Do tech companies really need all that data?
Walter Frick reports
on a new working paper
, by Lesley Chiou of Occidental College and Catherine Tucker of MIT, which explores whether “larger quantities of historical data affect a firm’s ability to maintain market share in Internet search”. This, in turn, measures the competitive advantage of data
. The findings show that “historical data may be less valuable than fresher data” and that anonymising data “didn’t appear to impair the search experience”. 🔍
Frick contextualises this in the current AI rush and questions whether the tech giants will have a clear advantage due to their “massive data troves” or whether “newcomers” can acquire “enough data to train intelligent systems”. Frick also questions whether the “trade-off” of giving up personal data “in exchange for products that are free and easy to use” is a correct assumption:
Yes, people benefit from the many excellent and free tech products out there. Yes, they’ll probably benefit in countless ways from new AI-powered solutions. But they don’t always need to completely give up their privacy to get them.
– Nesta published their first report for DECODE (DEcentralised Citizen Owned Data Ecosystem) on the future of the personal data economy
. Notably, the report points out the need for accessible anonymous data for the common good
How can fitness trackers aid medical research? Megan Molteni explores
how FitBit data is being used to study “how exercise can help people deal with disease”. FitBit launched FitBase in 2012, and it has since “collected over 3.5 billion minutes of Fitbit data on behalf of research customers at places like John Hopkins, MD Anderson Cancer Center, and the Dana Farber Cancer Institute”. At current, FitBase data has been used to publish 457 research studies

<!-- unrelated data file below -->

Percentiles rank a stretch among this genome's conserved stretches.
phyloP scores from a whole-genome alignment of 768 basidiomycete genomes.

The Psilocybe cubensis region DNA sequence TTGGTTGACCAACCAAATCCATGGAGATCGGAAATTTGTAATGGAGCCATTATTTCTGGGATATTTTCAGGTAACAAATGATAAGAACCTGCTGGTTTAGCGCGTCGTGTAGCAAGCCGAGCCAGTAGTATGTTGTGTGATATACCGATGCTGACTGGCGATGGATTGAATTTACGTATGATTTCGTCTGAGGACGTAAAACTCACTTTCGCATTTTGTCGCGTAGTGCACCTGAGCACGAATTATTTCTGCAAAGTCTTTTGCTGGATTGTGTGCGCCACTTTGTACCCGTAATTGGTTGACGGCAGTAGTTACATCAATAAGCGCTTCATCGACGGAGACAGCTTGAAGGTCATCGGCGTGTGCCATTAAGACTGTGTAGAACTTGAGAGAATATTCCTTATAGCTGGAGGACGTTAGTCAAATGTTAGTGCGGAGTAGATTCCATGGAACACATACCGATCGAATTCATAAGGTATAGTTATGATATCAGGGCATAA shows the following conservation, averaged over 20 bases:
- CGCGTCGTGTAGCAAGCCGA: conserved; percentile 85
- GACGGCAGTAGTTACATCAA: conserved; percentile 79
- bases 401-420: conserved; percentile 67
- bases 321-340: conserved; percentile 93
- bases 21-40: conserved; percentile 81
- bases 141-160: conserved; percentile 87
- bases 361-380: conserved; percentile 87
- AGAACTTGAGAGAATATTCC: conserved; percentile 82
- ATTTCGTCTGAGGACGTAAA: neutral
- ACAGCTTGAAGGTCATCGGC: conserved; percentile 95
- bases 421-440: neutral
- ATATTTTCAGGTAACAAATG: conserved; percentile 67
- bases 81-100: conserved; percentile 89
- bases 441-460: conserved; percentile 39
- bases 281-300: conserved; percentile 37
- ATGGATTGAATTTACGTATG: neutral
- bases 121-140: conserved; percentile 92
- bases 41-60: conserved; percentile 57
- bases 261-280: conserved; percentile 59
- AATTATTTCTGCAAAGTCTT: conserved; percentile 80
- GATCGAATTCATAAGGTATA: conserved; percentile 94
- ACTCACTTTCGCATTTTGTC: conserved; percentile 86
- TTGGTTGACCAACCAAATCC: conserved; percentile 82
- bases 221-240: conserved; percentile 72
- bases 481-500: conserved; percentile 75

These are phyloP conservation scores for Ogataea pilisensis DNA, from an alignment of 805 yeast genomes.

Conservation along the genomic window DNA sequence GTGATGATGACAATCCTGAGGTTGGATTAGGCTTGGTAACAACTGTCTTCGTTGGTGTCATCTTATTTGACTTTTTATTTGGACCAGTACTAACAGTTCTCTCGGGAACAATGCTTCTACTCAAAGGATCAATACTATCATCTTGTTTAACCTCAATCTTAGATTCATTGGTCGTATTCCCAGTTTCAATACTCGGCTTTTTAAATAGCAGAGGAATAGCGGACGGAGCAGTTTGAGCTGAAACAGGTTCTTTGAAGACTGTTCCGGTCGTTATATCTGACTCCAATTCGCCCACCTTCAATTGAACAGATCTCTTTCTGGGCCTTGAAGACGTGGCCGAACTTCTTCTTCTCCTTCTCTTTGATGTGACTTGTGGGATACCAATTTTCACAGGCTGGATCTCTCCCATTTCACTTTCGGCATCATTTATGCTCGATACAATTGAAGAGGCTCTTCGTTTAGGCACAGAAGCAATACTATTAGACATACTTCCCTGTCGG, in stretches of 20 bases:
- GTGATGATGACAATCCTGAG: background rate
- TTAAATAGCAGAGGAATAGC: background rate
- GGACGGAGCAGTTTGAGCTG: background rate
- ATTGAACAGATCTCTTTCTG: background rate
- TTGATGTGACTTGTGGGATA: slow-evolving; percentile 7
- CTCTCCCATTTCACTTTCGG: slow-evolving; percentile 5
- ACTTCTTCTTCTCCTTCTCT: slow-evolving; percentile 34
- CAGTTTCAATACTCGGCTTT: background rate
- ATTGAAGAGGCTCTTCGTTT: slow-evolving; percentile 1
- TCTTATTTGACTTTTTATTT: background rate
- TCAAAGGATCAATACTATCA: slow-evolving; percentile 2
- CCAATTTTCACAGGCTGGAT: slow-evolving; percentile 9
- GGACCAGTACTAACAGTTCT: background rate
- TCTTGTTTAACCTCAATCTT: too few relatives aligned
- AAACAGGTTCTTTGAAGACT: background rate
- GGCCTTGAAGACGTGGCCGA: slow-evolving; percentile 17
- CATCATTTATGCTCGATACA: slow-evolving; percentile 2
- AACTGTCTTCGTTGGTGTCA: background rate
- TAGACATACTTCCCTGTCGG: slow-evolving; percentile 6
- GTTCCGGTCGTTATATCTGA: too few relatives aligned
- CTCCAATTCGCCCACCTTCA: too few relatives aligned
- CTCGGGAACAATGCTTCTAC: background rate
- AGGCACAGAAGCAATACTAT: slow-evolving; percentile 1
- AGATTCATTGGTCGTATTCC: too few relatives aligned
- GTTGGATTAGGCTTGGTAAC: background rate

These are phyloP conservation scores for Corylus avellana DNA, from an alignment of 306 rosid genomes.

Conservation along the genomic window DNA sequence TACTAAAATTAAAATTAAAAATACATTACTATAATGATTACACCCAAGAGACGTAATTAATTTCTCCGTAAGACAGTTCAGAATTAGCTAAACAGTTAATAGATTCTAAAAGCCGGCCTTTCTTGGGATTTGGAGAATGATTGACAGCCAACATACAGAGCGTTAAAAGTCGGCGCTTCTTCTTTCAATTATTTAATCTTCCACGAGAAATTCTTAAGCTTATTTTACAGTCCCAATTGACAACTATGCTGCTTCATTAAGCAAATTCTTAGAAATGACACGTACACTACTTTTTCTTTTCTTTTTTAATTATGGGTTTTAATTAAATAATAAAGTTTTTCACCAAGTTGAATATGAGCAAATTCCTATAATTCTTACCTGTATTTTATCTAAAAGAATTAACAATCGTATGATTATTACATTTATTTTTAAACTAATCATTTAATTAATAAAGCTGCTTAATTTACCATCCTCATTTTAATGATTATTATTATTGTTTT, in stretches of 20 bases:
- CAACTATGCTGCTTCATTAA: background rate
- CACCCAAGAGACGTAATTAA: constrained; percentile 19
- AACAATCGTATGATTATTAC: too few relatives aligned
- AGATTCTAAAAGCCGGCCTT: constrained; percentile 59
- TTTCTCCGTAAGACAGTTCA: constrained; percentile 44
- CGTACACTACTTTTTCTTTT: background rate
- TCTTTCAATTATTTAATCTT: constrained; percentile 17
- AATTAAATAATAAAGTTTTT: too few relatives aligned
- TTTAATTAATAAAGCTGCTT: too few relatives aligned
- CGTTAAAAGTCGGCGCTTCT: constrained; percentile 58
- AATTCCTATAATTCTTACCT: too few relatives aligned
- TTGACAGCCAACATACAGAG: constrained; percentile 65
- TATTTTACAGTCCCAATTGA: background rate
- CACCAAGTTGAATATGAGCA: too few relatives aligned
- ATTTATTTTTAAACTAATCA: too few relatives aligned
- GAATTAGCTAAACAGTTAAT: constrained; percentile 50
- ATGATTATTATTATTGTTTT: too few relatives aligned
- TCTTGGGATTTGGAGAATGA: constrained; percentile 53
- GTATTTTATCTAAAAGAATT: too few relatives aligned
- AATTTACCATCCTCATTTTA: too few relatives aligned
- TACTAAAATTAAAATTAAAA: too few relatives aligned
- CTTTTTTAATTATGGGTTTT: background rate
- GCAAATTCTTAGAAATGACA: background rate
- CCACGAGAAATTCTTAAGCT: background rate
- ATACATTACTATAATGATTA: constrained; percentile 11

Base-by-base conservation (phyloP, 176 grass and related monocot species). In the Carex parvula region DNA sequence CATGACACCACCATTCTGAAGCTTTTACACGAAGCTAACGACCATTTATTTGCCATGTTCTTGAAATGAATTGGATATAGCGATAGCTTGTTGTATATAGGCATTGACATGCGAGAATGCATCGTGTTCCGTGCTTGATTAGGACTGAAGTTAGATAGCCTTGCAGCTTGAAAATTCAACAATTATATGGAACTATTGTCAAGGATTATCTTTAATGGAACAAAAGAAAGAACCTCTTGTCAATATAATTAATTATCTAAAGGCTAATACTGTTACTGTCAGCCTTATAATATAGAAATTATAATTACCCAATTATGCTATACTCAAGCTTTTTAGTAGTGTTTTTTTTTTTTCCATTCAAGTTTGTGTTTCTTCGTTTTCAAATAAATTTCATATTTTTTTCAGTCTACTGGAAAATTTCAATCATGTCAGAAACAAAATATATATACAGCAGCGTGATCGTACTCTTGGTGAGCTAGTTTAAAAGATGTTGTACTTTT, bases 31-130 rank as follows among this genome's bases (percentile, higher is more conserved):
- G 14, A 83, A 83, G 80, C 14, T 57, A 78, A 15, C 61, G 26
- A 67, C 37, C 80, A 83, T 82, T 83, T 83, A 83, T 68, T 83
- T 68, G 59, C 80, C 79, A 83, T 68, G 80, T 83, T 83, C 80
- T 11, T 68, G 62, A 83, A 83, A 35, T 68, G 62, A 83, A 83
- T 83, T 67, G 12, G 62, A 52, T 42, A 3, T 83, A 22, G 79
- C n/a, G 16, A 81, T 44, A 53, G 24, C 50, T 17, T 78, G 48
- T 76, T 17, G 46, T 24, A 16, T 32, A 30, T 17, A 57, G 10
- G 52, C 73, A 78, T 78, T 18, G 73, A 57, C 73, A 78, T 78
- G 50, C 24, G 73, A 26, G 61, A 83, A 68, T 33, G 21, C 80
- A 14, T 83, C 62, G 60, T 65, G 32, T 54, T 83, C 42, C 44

-> one of the key findings has been how exercise can help to prevent cognitive decline
amongst breast cancer survivors. 📈
GDPR: competitive advantage or compliance?
⚖ Nice blog post by SSC
on how the GDPR can position the UK as “one of the safest and most secure places worldwide in which to trust and conduct commerce”. The post references the “confidence-sapping effect of cyber breaches” and how this new regulation should drive innovation:
Visionary tech leaders will be those who create precedent and make GDPR principles a badge of differentiation and trust. Who become champions of security and transparency to drive increased customer loyalty.